April 21, 2000 | By: Mark Eclov

Kentucky landowners planning to harvest timber after July 15 should use a trained logger to insure they are using the proper best management practices to help avoid water pollution problems.

To comply with the Kentucky Forest Conservation Act, the Kentucky Forest Conservation Act states that, as of July 15, 2000, commercial logging operations must have a master logger on site and in charge. These loggers must use best management practices or BMP's in their logging operations.

Instructors in the Kentucky Master Logger Program are busy trying to insure there are enough trained personnel available to properly operate under the new guidelines.

"About 3,000 loggers have already passed through the training program and we have about 500 additional requests for training," said Jeff Stringer, director of the Kentucky Master Logger Program and Extension Silvaculture specialist in the University of Kentucky College of Agriculture.

"Those who will be taking the training this fall will be issued a letter signifying their intent to complete their training later this year," added Stringer. "That letter should be carried with them until they graduate from the program. It is extremely important to understand that they still could be cited for improper harvesting practices if best management practices are not used."

Although the new laws are directed towards loggers, the landowner should allow the logger to complete the best management practices required to harvest timber on that specific site.

"It is critical for landowners to know that they will held responsible for any water pollution problems," said Stringer. "One of the quickest ways to get into trouble is to not allow the master loggers to implement the appropriate BMPs."

Landowners are urged to take three important steps to insure their timber is correctly harvested.

"First, we urge the landowner to contact a professional forester to help them with the timber sale," said Stringer. "Then they should make sure the logger they have chosen is a Kentucky Master Logger graduate and finally, they should urge and support that the logger to use the correct BMP's for their site."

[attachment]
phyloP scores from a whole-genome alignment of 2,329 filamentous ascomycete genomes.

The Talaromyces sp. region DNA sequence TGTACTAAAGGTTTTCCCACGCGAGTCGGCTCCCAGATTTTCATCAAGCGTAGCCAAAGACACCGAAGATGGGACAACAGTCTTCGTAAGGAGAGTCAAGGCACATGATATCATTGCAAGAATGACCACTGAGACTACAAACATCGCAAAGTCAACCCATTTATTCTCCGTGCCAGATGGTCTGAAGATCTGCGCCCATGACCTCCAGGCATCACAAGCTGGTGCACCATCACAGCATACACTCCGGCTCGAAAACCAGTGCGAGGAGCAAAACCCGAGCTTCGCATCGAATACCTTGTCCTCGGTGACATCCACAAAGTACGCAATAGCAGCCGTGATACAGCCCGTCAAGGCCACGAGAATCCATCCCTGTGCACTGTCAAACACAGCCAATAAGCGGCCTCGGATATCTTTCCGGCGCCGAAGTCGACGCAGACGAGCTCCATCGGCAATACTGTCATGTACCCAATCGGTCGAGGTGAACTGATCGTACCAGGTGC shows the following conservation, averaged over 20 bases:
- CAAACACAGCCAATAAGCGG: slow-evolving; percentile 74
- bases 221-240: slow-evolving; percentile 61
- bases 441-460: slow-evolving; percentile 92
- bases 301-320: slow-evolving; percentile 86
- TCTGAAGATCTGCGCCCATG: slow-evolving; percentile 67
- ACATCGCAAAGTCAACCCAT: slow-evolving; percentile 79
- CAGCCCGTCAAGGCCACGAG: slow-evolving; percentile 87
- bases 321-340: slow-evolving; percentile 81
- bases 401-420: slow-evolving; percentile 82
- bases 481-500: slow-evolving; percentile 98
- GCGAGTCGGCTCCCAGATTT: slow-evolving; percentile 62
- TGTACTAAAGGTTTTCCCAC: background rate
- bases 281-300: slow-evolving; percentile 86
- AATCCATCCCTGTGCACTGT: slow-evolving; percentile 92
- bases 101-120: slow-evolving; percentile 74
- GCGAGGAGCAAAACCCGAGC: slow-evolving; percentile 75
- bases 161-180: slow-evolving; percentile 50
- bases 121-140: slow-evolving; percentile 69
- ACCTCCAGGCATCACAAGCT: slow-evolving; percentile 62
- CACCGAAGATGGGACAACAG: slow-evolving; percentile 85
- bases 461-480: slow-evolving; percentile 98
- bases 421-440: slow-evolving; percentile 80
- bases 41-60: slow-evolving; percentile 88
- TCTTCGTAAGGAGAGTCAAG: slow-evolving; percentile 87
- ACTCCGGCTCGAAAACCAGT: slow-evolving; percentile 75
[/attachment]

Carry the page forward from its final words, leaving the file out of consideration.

The workshops teach safety and management techniques that protect the logger, the young trees left for future forests and the entire forest environment.

It is estimated that about 75 percent of all the timber being harvested in the state is cut by loggers who have gone through the three-day training course. The plan is to have all of them trained within a reasonable amount of time.

The program is a partnership among the University of Kentucky Cooperative Extension Service, the Kentucky Division of Forestry, the Kentucky Forest Industries Association and is supported by the Kentucky Division of Water.

"We stress a variety of best management practices that are basically common sense measures used to reduce water pollution and protect the soil from eroding," noted Stringer.

"These practices include leaving some trees around streams, installing water bars on roads to divert run-off, re-seeding retired roads and log beds and keeping treetops out of streams."

Recent landowner surveys suggest that hiring a trained loggers pays off. Landowners had an 80 percent approval rating for work done by master loggers while the approval rating dropped to around 40 percent for untrained harvesters.

"We can produce good quality timber and keep the water clean, but it will take a concerted effort between landowners and trained loggers to insure that our environment is protected," added Stringer.

Jeff Stringer audio comments


Jeff Stringer (859) 257-5994